The Massachusetts “cottage food law” is out-of-date and needs to be updated, according to some.

The Bay State was one of the first states to allow the sale of cottage foods, meaning low-risk homemade food products.  Its current cottage food law was adopted in 2000.

In the 21 years since some lawmakers say the state has fallen behind. Some states require cities and towns to develop their own regulations and permit licensing.

Rep. Erika Uyterhoeven, D-Somerville,  says hundreds of the state cities and towns have not created a permit system for cottage foods. She is offering H-465 to make cottage food competitive again.

Here are some of the provisions of Uyterhoeven’s bill

  • Cottage food operation is a person who produces cottage food products only in the home kitchen of that person’s primary domestic residence and only for direct retail sale to the consumer.
  • A cottage food operation is not to be deemed a retail food establishment by the Department of Public Health.
  • Cottage food product is a non-time/temperature control for food safety food produced at a cottage food operation.

Cottage food products include but are not limited to;

  • jams, uncut fruits and vegetables, pickled vegetables, and hard candies,
  • fudge, nut mixes, granola, dry soup mixes, and excluding meat-based soup mixes, dried fruit, and fruit empanadas,
  • fruit tamales, coffee beans, popcorn, and baked goods that do not include dairy or meat frosting or filling
  • or other potentially hazardous frosting or filling, such as bread, biscuits, cookies, churros, pastries, and tortillas.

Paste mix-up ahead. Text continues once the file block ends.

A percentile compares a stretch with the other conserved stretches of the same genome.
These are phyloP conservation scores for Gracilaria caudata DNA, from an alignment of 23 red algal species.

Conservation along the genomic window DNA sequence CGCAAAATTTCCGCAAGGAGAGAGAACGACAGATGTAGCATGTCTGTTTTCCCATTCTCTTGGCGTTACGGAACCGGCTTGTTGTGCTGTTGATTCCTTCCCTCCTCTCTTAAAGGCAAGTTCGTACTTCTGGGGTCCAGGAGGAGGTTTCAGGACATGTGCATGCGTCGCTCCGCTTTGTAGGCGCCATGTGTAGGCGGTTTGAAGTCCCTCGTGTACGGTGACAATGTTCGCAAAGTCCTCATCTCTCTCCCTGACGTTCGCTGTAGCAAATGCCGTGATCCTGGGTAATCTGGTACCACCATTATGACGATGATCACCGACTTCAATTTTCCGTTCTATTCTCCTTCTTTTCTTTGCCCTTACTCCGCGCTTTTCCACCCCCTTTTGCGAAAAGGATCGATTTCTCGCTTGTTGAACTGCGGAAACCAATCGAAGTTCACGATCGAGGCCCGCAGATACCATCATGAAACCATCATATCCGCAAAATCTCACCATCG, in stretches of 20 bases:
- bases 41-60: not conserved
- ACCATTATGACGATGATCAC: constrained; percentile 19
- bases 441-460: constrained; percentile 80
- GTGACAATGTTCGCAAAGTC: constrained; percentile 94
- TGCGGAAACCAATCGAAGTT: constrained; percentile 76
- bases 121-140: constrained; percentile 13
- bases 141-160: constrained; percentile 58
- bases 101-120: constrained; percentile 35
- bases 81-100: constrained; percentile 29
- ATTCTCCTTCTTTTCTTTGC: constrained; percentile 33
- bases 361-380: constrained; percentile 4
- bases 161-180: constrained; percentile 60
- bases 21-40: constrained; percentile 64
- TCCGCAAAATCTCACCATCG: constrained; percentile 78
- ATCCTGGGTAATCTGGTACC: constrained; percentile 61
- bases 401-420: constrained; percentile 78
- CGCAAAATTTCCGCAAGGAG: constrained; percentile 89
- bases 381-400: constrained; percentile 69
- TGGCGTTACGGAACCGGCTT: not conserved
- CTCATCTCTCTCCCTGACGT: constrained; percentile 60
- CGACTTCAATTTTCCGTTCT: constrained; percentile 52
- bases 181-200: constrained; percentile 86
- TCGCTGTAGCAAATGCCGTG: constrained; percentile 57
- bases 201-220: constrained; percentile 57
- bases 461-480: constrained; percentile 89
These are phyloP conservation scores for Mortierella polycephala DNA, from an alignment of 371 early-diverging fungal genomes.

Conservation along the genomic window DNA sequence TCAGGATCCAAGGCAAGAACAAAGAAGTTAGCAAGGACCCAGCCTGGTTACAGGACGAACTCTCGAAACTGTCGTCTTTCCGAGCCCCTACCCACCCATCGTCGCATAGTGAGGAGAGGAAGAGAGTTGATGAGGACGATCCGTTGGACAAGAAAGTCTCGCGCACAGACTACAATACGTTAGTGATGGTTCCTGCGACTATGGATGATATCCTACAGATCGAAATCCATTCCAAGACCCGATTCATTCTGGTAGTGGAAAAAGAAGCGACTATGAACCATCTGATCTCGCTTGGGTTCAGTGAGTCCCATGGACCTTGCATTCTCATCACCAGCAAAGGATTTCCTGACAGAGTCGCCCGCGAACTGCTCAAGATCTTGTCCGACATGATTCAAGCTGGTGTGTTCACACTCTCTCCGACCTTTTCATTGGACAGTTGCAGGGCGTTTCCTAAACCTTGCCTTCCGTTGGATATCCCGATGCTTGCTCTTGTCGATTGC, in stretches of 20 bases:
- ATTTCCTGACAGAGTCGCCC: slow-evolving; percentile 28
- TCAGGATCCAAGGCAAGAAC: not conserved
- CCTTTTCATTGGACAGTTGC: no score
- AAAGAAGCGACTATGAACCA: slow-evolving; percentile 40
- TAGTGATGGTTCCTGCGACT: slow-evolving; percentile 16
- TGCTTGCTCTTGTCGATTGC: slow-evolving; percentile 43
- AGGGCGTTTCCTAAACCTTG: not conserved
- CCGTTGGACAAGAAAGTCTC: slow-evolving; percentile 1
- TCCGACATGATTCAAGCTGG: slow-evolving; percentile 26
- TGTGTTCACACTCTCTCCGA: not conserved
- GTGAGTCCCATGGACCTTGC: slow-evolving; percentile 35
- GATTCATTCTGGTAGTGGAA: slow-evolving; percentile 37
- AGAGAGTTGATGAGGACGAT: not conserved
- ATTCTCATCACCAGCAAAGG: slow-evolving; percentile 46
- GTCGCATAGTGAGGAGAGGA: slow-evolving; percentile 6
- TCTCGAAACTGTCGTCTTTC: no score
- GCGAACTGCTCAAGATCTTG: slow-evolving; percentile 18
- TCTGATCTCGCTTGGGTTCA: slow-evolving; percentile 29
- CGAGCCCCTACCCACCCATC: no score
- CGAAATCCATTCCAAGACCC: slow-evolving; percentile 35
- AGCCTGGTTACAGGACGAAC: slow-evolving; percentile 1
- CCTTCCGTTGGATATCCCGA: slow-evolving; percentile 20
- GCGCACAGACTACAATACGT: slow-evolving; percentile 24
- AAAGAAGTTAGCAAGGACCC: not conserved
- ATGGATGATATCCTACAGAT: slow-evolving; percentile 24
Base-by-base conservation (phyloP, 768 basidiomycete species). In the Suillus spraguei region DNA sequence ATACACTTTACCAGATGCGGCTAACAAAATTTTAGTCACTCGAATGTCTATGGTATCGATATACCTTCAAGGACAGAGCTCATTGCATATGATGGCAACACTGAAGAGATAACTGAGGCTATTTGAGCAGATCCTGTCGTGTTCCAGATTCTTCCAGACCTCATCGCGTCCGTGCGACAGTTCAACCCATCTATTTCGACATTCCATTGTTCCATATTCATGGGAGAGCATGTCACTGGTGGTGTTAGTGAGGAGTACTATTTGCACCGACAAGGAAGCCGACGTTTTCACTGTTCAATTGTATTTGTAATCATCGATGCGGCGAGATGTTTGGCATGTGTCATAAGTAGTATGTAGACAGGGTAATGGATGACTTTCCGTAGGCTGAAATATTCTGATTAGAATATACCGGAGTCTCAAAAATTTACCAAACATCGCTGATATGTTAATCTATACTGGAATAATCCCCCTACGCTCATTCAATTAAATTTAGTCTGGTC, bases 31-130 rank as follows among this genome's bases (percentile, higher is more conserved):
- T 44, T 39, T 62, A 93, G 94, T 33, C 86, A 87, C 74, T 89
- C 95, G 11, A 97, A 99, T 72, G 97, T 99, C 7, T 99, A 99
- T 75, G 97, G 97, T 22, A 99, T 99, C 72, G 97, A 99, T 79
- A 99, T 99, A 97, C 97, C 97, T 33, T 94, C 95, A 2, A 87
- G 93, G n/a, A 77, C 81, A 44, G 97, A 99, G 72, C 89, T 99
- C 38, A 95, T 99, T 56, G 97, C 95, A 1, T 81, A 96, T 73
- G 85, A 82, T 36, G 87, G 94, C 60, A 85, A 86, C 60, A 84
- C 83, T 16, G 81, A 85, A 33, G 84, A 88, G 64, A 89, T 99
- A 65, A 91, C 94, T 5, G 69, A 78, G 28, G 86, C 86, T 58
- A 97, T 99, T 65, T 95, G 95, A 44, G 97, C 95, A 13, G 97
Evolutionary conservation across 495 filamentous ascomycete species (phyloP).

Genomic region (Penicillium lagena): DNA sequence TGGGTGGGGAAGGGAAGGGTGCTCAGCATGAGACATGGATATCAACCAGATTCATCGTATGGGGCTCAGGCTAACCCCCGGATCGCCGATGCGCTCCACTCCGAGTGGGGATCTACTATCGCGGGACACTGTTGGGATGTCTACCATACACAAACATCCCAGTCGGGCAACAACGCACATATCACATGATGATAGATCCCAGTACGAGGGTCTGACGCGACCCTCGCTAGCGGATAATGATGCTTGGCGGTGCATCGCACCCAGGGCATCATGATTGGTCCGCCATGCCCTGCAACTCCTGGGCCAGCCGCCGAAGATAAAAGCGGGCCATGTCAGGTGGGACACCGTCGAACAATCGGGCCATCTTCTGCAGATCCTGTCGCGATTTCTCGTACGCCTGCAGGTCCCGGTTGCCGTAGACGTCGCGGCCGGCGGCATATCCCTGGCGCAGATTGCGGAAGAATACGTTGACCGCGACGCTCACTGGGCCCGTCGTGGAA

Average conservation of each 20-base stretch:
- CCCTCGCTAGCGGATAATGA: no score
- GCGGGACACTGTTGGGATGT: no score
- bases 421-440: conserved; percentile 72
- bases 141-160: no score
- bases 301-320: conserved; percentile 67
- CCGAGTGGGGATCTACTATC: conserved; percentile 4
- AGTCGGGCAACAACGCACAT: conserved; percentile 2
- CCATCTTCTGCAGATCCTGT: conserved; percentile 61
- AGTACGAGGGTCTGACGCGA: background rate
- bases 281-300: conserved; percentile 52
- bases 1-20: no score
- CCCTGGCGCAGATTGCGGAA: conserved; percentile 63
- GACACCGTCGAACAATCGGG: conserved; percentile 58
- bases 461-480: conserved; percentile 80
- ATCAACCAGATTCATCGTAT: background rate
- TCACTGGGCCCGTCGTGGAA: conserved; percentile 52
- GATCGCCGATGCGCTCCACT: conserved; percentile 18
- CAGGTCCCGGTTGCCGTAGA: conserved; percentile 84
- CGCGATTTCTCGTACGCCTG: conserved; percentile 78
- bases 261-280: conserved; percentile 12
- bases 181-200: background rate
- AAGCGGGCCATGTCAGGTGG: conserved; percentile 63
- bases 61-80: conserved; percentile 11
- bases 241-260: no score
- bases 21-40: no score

“Direct retail sale to the consumer” means a transaction within the State between a cottage food operation and a consumer.  Such direct sales include, but are not limited to, transactions:

  • at farm stands, farmers’ markets, community-supported agriculture subscriptions; 
  • at holiday bazaars, bake sales, food swaps, other temporary events, or other charitable functions; 
  • over the telephone or online,
  • Cottage food must be delivered in person by the producer to the consumer.

All 50 states permit cottage food sales. The FoodLaw and Policy Clinic at Harvard reports 55 bills were introduced to loosen Cottage Food Laws

The bill also says that  The Department of Public Health “shall establish and maintain an electronic cottage food operation registry within six months of enactment of this law. This registration system shall be voluntary for cottage food operations, shall be used solely for the purpose of collecting general information about cottage food operations in the Commonwealth of Massachusetts, and shall not impose a fee on cottage food operations, nor impose any further restrictions outside of those in this section/”

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